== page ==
Southern Things That Seem Scary (But Actually Aren’t)
I’ll be honest: coming to the South from California made me just a tiny bit nervous. I know it’s not nearly as different as, say, coming from a foreign country might be, but it certainly is a different culture. What I’ve found, though, is that all of the things that seemed majorly intimidating when I first got here have turned out to be some of the coolest parts of moving across the country.
1) Nature happens.
People laugh when I tell them this, but I’m pretty sure the main reason I started looking at Vanderbilt was because they sent me a lot of pretty pictures of campus in the mail. Let me tell you right now: it’s even better in person. But it’s also a little bit scary.
Back in California, the only things I heard when I walked out the door at night were cars and the occasional emergency siren. So you can’t even imagine how confused I was my first night here when I walked outside to a strangely melodious combination of chirps and hums. My friends said that it was just the sound of crickets and cicadas, but I’m still a little bit convinced that it was sorcery. I will admit, it is the best soundtrack you could ask for during late-night strolls.
Another scary nature phenomenon: acorns. When I first saw the acorns here, I thought they were pretty cute. But already twice during my time here, I was walking to class when an acorn decided that it wanted to fall off a tree and smack me straight on the head. Good times.
2) SEC sports are the real deal.
Maybe it’s because my high school never had much spirit when it came to sports, but my first football game here was quite the experience. The day started bright-and-almost-too-early at 6:30, with a shuttle ride down to LP Field for the filming of the third-ever episode of SEC Nation, which is basically the pregame show for the SEC Network channel. I haven’t been able to find the episode online yet, but I’m pretty sure I was on national television for a good couple of seconds. Also Tim Tebow was there. No big deal.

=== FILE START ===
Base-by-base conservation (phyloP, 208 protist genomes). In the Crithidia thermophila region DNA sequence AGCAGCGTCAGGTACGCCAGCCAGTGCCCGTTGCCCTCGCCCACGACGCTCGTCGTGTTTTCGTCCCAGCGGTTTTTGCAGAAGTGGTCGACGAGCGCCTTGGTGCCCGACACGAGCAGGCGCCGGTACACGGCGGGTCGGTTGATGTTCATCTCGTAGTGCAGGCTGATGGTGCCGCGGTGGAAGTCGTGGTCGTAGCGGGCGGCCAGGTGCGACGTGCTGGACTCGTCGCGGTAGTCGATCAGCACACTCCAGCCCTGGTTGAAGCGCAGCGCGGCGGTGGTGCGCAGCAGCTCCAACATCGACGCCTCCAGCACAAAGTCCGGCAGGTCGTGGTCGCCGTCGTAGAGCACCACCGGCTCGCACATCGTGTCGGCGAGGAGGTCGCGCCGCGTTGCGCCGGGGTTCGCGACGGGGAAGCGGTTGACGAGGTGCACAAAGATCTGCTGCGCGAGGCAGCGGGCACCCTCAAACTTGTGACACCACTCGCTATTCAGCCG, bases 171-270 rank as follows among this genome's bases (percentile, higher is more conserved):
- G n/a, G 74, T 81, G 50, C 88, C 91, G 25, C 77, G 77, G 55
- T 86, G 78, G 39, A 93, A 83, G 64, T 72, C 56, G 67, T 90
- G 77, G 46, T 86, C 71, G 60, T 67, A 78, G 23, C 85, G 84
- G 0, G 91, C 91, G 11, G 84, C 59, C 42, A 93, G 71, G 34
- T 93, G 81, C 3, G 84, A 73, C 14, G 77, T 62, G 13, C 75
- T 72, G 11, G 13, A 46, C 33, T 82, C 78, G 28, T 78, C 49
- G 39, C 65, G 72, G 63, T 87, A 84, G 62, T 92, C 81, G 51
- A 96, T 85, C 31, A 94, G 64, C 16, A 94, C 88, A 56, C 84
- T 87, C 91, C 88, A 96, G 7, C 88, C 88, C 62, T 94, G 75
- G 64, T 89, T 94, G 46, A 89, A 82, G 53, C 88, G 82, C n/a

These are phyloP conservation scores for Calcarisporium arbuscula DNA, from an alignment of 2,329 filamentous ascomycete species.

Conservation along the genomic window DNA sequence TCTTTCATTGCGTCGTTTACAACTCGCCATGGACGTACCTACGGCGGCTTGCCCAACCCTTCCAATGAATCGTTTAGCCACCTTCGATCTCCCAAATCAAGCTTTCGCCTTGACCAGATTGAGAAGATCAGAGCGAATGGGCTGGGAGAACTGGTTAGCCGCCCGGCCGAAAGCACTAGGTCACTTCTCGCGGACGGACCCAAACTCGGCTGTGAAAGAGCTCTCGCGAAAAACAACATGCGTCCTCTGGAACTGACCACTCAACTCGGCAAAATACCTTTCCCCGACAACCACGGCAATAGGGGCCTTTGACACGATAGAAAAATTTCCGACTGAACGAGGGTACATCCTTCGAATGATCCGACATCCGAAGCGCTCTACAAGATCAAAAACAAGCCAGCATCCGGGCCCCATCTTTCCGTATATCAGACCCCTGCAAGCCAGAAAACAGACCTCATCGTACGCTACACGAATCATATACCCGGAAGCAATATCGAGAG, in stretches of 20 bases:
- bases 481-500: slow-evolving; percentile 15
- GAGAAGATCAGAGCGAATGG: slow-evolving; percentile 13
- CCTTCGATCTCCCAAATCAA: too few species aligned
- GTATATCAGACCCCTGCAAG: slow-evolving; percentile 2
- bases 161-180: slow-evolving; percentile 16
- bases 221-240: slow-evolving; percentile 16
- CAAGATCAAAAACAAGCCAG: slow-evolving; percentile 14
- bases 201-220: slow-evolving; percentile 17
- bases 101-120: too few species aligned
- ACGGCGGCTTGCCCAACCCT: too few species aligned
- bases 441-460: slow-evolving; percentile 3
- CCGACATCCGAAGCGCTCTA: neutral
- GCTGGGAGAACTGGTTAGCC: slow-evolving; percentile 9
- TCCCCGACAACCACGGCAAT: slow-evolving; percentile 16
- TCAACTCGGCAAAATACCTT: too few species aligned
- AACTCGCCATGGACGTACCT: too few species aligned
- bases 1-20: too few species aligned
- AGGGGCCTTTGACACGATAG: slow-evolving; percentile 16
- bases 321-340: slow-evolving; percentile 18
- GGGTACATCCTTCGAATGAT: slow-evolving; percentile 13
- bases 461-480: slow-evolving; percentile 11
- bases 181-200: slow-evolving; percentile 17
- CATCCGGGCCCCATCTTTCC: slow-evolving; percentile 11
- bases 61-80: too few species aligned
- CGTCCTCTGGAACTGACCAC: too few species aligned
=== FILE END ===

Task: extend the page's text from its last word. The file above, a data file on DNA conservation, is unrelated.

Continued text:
All of the cheering and face paint and pom poms were certainly a new experience for me, but it was also one of the coolest things I’ve done here.
Also, at the game a couple of weeks ago, this happened:
3) Music is literally everywhere.
When I tell people back at home that I’m going to school in Nashville, the first question I get, without fail, is this: “Do you like country music?”
I never really knew how to answer them before I came here, because honestly, I had never really listened to much of it before. I was coming to Music City with an ironically low level of knowledge about music, and it kind of intimidated me.
What I’ve learned since coming here, though, is that you don’t have to know a single thing about music to be immersed in it, both on- and off-campus. And it’s all kinds of music, too: in my short time in Nashville, I’ve been to the Country Music Hall of Fame (which Vanderbilt casually rented out for our welcome celebration last month), classical concerts at Vanderbilt’s own Blair School of Music, and even an Ingrid Michaelson concert at Live on the Green. And to sweeten the deal, all of the concerts I’ve been to have been completely free. It’s pretty hard not to love the music here, even if you’re like me and know very little about it.
If you had told me a couple of years ago that I would be living in the South right now, I wouldn’t have believed you. But now, every day, I find new reasons to be glad I decided to make Vanderbilt my home for the next four years. If you’re like me and you’re nervous about coming to such a different place, take a leap: you won’t look back.